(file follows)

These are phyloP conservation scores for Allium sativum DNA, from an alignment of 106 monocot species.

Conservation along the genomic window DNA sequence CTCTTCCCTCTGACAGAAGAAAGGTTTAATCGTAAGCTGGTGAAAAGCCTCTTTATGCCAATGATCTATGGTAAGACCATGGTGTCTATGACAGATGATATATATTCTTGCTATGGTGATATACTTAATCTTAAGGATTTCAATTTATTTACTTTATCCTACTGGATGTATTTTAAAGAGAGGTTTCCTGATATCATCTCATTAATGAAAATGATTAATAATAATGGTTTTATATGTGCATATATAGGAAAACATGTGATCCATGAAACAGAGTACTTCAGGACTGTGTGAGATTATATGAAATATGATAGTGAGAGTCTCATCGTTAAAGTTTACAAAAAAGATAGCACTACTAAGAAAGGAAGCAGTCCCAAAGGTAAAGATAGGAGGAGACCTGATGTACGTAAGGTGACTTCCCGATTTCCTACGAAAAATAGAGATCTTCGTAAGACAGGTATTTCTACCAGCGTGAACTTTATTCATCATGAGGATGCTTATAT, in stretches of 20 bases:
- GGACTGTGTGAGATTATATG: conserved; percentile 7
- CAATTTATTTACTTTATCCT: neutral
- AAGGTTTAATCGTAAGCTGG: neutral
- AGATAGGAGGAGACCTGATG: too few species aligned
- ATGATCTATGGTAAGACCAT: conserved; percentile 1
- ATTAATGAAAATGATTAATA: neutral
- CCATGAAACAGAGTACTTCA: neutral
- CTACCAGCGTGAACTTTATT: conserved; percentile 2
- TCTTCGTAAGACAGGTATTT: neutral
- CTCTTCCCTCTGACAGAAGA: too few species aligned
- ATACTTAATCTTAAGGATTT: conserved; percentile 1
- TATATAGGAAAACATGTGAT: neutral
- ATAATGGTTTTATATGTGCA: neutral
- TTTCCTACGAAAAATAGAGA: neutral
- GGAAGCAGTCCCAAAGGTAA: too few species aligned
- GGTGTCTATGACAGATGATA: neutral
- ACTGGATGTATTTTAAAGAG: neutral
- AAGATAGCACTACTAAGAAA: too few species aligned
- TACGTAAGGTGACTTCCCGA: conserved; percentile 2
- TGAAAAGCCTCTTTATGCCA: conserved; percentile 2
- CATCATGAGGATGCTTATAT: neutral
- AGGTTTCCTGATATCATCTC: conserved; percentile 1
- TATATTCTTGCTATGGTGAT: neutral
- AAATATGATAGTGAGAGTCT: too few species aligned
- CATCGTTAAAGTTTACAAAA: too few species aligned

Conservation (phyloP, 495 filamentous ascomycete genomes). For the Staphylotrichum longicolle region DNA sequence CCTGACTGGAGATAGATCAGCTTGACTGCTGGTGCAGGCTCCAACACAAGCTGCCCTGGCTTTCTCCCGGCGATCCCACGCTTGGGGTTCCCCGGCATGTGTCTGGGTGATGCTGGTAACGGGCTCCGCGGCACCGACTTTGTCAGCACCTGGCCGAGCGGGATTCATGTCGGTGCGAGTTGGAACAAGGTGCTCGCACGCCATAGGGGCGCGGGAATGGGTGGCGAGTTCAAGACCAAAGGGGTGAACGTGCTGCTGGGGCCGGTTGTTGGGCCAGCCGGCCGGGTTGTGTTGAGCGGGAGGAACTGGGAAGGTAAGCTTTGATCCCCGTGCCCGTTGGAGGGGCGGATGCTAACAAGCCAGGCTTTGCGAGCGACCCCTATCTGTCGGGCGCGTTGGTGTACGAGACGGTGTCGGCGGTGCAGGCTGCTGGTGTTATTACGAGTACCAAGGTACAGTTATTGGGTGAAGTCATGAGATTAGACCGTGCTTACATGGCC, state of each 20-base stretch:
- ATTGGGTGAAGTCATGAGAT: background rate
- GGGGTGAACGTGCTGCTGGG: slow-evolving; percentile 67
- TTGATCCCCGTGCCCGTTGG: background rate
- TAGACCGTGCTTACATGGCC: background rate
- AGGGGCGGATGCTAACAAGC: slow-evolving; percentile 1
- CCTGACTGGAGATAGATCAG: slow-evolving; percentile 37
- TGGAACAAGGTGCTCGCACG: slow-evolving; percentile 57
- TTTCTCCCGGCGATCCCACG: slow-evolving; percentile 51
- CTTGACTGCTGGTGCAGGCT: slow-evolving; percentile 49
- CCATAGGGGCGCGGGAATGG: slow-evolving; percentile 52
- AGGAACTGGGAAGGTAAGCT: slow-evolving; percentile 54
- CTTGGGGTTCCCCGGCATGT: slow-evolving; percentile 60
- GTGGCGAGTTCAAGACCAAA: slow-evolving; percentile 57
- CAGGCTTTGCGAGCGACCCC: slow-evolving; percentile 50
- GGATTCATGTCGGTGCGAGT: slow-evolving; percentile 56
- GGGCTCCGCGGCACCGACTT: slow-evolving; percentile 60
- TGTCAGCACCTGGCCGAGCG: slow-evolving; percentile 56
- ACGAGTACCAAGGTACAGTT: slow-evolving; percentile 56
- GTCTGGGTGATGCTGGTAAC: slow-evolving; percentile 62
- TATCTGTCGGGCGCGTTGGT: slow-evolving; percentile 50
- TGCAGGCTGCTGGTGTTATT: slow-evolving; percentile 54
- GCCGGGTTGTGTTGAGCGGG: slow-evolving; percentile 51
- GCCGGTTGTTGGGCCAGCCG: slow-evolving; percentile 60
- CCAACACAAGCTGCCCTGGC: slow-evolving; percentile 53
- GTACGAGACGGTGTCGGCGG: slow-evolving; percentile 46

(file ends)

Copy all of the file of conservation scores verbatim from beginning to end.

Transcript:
These are phyloP conservation scores for Allium sativum DNA, from an alignment of 106 monocot species.

Conservation along the genomic window DNA sequence CTCTTCCCTCTGACAGAAGAAAGGTTTAATCGTAAGCTGGTGAAAAGCCTCTTTATGCCAATGATCTATGGTAAGACCATGGTGTCTATGACAGATGATATATATTCTTGCTATGGTGATATACTTAATCTTAAGGATTTCAATTTATTTACTTTATCCTACTGGATGTATTTTAAAGAGAGGTTTCCTGATATCATCTCATTAATGAAAATGATTAATAATAATGGTTTTATATGTGCATATATAGGAAAACATGTGATCCATGAAACAGAGTACTTCAGGACTGTGTGAGATTATATGAAATATGATAGTGAGAGTCTCATCGTTAAAGTTTACAAAAAAGATAGCACTACTAAGAAAGGAAGCAGTCCCAAAGGTAAAGATAGGAGGAGACCTGATGTACGTAAGGTGACTTCCCGATTTCCTACGAAAAATAGAGATCTTCGTAAGACAGGTATTTCTACCAGCGTGAACTTTATTCATCATGAGGATGCTTATAT, in stretches of 20 bases:
- GGACTGTGTGAGATTATATG: conserved; percentile 7
- CAATTTATTTACTTTATCCT: neutral
- AAGGTTTAATCGTAAGCTGG: neutral
- AGATAGGAGGAGACCTGATG: too few species aligned
- ATGATCTATGGTAAGACCAT: conserved; percentile 1
- ATTAATGAAAATGATTAATA: neutral
- CCATGAAACAGAGTACTTCA: neutral
- CTACCAGCGTGAACTTTATT: conserved; percentile 2
- TCTTCGTAAGACAGGTATTT: neutral
- CTCTTCCCTCTGACAGAAGA: too few species aligned
- ATACTTAATCTTAAGGATTT: conserved; percentile 1
- TATATAGGAAAACATGTGAT: neutral
- ATAATGGTTTTATATGTGCA: neutral
- TTTCCTACGAAAAATAGAGA: neutral
- GGAAGCAGTCCCAAAGGTAA: too few species aligned
- GGTGTCTATGACAGATGATA: neutral
- ACTGGATGTATTTTAAAGAG: neutral
- AAGATAGCACTACTAAGAAA: too few species aligned
- TACGTAAGGTGACTTCCCGA: conserved; percentile 2
- TGAAAAGCCTCTTTATGCCA: conserved; percentile 2
- CATCATGAGGATGCTTATAT: neutral
- AGGTTTCCTGATATCATCTC: conserved; percentile 1
- TATATTCTTGCTATGGTGAT: neutral
- AAATATGATAGTGAGAGTCT: too few species aligned
- CATCGTTAAAGTTTACAAAA: too few species aligned

Conservation (phyloP, 495 filamentous ascomycete genomes). For the Staphylotrichum longicolle region DNA sequence CCTGACTGGAGATAGATCAGCTTGACTGCTGGTGCAGGCTCCAACACAAGCTGCCCTGGCTTTCTCCCGGCGATCCCACGCTTGGGGTTCCCCGGCATGTGTCTGGGTGATGCTGGTAACGGGCTCCGCGGCACCGACTTTGTCAGCACCTGGCCGAGCGGGATTCATGTCGGTGCGAGTTGGAACAAGGTGCTCGCACGCCATAGGGGCGCGGGAATGGGTGGCGAGTTCAAGACCAAAGGGGTGAACGTGCTGCTGGGGCCGGTTGTTGGGCCAGCCGGCCGGGTTGTGTTGAGCGGGAGGAACTGGGAAGGTAAGCTTTGATCCCCGTGCCCGTTGGAGGGGCGGATGCTAACAAGCCAGGCTTTGCGAGCGACCCCTATCTGTCGGGCGCGTTGGTGTACGAGACGGTGTCGGCGGTGCAGGCTGCTGGTGTTATTACGAGTACCAAGGTACAGTTATTGGGTGAAGTCATGAGATTAGACCGTGCTTACATGGCC, state of each 20-base stretch:
- ATTGGGTGAAGTCATGAGAT: background rate
- GGGGTGAACGTGCTGCTGGG: slow-evolving; percentile 67
- TTGATCCCCGTGCCCGTTGG: background rate
- TAGACCGTGCTTACATGGCC: background rate
- AGGGGCGGATGCTAACAAGC: slow-evolving; percentile 1
- CCTGACTGGAGATAGATCAG: slow-evolving; percentile 37
- TGGAACAAGGTGCTCGCACG: slow-evolving; percentile 57
- TTTCTCCCGGCGATCCCACG: slow-evolving; percentile 51
- CTTGACTGCTGGTGCAGGCT: slow-evolving; percentile 49
- CCATAGGGGCGCGGGAATGG: slow-evolving; percentile 52
- AGGAACTGGGAAGGTAAGCT: slow-evolving; percentile 54
- CTTGGGGTTCCCCGGCATGT: slow-evolving; percentile 60
- GTGGCGAGTTCAAGACCAAA: slow-evolving; percentile 57
- CAGGCTTTGCGAGCGACCCC: slow-evolving; percentile 50
- GGATTCATGTCGGTGCGAGT: slow-evolving; percentile 56
- GGGCTCCGCGGCACCGACTT: slow-evolving; percentile 60
- TGTCAGCACCTGGCCGAGCG: slow-evolving; percentile 56
- ACGAGTACCAAGGTACAGTT: slow-evolving; percentile 56
- GTCTGGGTGATGCTGGTAAC: slow-evolving; percentile 62
- TATCTGTCGGGCGCGTTGGT: slow-evolving; percentile 50
- TGCAGGCTGCTGGTGTTATT: slow-evolving; percentile 54
- GCCGGGTTGTGTTGAGCGGG: slow-evolving; percentile 51
- GCCGGTTGTTGGGCCAGCCG: slow-evolving; percentile 60
- CCAACACAAGCTGCCCTGGC: slow-evolving; percentile 53
- GTACGAGACGGTGTCGGCGG: slow-evolving; percentile 46